I think we can agree to proceed these way. The SVFS and the VectorShapeInfo are (I believe) designed with extendibility as a requirements. If we need more metadata to represent some specific cases, we will extend the SVFS internal to handle such metadata.

I will update the RFC by moving the vector function signature generation in the FE.

Thank you everybody for their input, and for your patience. This is proving harder than expected! :)

Francesco

> Thanks,
> Hideki
>  
> From: Doerfert, Johannes [mailto:[hidden email]]
> Sent: Monday, June 24, 2019 9:21 AM
> To: Francesco Petrogalli <[hidden email]>; Tian, Xinmin
> <[hidden email]>
> Cc: Saito, Hideki <[hidden email]>; Simon Moll
> <[hidden email]>; LLVM Development List
> <[hidden email]>; Clang Dev <[hidden email]>; Renato
> Golin <[hidden email]>; Finkel, Hal J. <[hidden email]>; Andrea
> Bocci <[hidden email]>; Elovikov, Andrei
> <[hidden email]>; Alexey Bataev <[hidden email]>; nd
> <[hidden email]>; Roman Lebedev <[hidden email]>; Philip Reames
> <[hidden email]>; Shawn Landden <[hidden email]>
> Subject: Re: RFC: Interface user provided vector functions with the vectorizer.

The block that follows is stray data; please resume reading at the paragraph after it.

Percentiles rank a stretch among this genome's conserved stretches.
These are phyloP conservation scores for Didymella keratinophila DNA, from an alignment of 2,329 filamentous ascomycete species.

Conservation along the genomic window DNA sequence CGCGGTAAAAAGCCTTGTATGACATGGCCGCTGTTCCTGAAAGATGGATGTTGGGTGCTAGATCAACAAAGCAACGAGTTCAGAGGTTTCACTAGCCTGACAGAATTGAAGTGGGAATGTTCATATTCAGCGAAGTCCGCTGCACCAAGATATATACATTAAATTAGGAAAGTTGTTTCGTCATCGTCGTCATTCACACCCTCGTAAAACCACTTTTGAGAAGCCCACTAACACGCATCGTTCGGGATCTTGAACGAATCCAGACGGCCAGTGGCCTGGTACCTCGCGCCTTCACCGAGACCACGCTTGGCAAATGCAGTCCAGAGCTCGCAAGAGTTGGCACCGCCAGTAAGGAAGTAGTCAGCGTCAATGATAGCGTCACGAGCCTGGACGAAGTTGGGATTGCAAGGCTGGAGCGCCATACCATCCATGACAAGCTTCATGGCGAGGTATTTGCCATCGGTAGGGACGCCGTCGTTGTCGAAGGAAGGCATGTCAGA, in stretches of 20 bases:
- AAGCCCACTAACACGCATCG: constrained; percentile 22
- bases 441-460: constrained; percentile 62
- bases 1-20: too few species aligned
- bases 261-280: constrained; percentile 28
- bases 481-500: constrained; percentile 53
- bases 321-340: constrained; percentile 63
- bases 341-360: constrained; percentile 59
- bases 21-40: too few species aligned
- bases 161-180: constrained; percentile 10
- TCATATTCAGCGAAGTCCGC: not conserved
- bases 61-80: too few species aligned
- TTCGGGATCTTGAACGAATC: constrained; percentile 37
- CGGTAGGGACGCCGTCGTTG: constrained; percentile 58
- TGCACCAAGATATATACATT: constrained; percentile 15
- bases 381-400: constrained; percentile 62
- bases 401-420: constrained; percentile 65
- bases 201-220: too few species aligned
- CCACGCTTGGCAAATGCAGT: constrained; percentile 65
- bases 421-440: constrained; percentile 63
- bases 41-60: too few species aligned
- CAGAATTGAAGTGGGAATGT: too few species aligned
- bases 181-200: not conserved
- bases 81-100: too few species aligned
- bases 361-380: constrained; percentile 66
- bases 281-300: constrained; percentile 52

>  
> I mean, the FE will create only one of the 3 vector versions matching the one we want for a given vector length, wouldn't it? The question now is: can we with the scalar and one vector version correctly vectorize the call. If the answer is no, what is the minimal amount of information, in addition to the two version, we would need?
>
> Get Outlook for Android
>  
> From: Francesco Petrogalli <[hidden email]>
> Sent: Monday, June 24, 2019 6:06:12 PM
> To: Tian, Xinmin
> Cc: Doerfert, Johannes; Saito, Hideki; Simon Moll; LLVM Development
> List; Clang Dev; Renato Golin; Finkel, Hal J.; Andrea Bocci; Elovikov,
> Andrei; Alexey Bataev; nd; Roman Lebedev; Philip Reames; Shawn Landden